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David Copperfield : An Almost Malicious Maturity of Satire

[ From the Chesterton article in Britannica (1929)
http://www.dur.ac.uk/~dcs0mpw/gkc/books/dickens_Britannica.txt ]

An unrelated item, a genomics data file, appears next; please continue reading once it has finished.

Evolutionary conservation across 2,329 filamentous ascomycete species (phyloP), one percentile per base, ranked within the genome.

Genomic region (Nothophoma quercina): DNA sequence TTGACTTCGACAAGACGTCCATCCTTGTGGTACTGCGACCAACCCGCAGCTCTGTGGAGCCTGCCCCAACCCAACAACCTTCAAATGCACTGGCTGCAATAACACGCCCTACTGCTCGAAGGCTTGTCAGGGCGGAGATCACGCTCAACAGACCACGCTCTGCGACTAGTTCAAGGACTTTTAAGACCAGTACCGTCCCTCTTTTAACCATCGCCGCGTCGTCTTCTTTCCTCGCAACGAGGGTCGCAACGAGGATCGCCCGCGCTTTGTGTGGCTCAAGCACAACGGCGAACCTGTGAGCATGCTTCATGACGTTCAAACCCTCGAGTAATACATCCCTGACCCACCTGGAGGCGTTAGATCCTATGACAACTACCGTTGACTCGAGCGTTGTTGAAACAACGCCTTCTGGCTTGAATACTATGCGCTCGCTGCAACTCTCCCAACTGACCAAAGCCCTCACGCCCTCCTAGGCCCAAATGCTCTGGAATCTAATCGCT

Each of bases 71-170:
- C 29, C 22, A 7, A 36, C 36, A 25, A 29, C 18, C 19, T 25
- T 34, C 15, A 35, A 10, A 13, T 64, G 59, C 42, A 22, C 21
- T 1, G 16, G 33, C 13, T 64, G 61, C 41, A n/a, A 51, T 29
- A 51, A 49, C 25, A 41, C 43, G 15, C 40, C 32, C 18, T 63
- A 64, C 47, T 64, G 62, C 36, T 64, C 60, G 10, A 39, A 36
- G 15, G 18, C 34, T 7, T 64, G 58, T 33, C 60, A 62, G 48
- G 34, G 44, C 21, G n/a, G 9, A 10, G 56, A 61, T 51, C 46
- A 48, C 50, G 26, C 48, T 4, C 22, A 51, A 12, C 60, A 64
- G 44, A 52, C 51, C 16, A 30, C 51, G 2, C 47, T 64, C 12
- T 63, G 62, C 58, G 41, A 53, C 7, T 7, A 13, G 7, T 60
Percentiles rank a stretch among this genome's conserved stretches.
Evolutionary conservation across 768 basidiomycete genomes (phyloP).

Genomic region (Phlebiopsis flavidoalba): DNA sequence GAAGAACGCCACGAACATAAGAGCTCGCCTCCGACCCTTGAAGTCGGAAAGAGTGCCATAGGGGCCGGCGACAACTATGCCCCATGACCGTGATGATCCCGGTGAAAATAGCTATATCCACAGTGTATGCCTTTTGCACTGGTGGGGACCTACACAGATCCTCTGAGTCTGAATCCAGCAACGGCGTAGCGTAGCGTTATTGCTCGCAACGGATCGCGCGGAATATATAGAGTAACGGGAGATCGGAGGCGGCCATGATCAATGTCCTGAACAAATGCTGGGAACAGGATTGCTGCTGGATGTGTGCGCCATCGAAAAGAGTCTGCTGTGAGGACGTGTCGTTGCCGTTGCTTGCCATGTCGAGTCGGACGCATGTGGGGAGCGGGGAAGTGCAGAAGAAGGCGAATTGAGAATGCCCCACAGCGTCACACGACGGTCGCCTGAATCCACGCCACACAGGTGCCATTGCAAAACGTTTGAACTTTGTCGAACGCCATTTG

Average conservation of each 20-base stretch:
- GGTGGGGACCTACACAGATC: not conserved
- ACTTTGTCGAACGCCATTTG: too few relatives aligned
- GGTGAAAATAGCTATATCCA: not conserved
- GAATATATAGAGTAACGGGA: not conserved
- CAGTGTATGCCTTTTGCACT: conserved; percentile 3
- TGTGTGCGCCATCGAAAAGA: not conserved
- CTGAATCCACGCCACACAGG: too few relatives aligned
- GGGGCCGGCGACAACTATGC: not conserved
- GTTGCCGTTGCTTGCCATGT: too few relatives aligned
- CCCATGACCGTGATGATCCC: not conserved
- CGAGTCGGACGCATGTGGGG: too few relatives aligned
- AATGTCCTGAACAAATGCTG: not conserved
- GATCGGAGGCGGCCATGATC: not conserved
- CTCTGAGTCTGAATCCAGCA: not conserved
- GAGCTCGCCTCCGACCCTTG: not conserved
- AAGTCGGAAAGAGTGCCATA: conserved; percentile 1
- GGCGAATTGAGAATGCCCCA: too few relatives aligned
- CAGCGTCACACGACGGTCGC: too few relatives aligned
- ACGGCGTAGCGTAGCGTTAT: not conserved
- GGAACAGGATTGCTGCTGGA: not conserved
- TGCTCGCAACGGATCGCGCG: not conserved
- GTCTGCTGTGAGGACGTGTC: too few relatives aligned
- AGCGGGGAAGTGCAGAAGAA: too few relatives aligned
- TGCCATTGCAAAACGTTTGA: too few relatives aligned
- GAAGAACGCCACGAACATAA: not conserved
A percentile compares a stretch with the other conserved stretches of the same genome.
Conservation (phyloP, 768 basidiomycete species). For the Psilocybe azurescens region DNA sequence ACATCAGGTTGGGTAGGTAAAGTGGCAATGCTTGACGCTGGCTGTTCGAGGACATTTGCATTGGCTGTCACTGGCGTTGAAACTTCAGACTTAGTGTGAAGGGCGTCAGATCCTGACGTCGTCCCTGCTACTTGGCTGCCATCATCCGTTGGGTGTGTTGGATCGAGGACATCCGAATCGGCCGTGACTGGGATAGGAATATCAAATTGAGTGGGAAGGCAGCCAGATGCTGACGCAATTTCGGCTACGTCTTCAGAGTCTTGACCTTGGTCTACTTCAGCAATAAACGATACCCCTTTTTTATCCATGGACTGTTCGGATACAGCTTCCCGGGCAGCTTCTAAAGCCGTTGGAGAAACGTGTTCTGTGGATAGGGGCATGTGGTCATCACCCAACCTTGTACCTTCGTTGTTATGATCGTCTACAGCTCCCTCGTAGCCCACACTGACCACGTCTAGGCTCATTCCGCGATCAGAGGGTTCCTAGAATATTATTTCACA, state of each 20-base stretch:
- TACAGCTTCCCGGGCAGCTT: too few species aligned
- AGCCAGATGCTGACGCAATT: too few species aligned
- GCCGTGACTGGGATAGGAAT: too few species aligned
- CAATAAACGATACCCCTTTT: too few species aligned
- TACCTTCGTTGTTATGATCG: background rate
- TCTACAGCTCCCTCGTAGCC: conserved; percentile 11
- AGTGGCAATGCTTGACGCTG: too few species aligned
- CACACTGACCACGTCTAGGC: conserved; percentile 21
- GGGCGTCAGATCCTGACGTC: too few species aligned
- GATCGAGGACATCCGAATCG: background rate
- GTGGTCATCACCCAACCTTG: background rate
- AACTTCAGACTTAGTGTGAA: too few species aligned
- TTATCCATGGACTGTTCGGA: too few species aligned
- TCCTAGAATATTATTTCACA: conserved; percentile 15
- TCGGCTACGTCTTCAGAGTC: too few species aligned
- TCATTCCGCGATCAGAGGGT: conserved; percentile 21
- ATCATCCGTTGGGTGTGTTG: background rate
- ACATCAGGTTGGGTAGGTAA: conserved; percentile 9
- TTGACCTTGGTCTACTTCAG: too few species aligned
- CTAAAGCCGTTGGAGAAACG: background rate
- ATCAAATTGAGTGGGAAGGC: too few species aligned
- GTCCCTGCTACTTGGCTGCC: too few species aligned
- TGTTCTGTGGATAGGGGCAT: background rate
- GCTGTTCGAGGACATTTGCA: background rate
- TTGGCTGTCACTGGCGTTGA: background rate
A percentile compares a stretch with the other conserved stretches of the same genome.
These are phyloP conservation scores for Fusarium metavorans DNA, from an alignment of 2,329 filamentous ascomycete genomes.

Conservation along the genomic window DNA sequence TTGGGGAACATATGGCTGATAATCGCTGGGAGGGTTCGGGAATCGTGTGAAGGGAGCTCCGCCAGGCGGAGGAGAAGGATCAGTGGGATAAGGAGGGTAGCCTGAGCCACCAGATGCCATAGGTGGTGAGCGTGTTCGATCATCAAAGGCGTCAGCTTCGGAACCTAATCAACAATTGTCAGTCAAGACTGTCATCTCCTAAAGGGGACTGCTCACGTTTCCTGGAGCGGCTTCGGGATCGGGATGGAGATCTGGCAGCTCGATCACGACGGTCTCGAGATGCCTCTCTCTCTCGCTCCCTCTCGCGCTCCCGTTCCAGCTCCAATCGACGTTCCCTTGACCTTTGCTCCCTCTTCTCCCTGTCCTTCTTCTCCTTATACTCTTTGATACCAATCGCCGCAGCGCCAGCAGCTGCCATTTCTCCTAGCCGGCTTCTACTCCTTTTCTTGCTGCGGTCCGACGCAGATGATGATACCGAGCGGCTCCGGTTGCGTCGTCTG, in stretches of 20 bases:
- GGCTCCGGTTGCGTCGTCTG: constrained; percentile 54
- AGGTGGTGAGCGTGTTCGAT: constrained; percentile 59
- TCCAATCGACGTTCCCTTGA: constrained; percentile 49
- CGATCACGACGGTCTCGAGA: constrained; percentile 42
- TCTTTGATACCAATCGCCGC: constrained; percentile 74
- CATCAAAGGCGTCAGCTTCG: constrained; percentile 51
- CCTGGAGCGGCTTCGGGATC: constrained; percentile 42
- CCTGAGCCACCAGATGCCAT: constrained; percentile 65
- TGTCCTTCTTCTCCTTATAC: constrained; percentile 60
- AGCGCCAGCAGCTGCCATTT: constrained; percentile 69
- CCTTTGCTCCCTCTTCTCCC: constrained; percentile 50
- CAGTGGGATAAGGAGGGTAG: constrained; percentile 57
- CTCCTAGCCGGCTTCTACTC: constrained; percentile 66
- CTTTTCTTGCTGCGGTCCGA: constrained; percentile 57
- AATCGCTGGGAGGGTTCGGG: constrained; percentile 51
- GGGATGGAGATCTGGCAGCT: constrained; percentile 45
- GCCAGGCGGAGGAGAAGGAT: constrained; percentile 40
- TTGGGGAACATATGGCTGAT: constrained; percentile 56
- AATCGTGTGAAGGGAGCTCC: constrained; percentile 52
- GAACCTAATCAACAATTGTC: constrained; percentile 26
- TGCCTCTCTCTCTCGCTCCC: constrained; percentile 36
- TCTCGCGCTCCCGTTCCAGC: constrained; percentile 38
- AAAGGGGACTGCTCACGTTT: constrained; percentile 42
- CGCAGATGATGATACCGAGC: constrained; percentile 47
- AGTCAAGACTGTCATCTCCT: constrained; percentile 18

...John Dickens had fallen heavily into debt; he continued the tendency to change his private address; and his next private address was the Debtors' Prison of the Marshalsea. His wife, the mother of eight children of whom Charles was the second, had to encamp desolately in Camden Town and open a dingy sort of "educational establishment." Meanwhile the unfortunate Charles was learning his lessons at a very different sort of educational establishment. After helping his mother in every sort of menial occupation, he was thrown forth to earn his own living by tying and labelling pots of blacking in a blacking warehouse at Old Hungerford Stairs. The blacking was symbolical enough; Dickens never doubted that this piece of his childhood was the darkest period of his life; and he seems indeed to have been in a mood to black himself all over, like the Othello of the Crummles Company. Of his pessimistic period, of the heartrending monotony and ignominy, he has given little more than a bitter abbreviation in David Copperfield. But he was storing up much more than bitterness; it is obvious that he had already developed an almost uncanny vigilance and alertness of attention. By the time his servitude came to an end, by his father falling into a legacy as he had fallen into a jail (there was really a touch of Micawber in the way in which things turned up and turned down for him) the boy was no longer a normal boy, let alone a child. He called his wandering parent "the Prodigal Father"; and there was something of the same fantastic family inversion in the very existence of so watchful and critical a son. We are struck at once with an almost malicious maturity of satire; ... 

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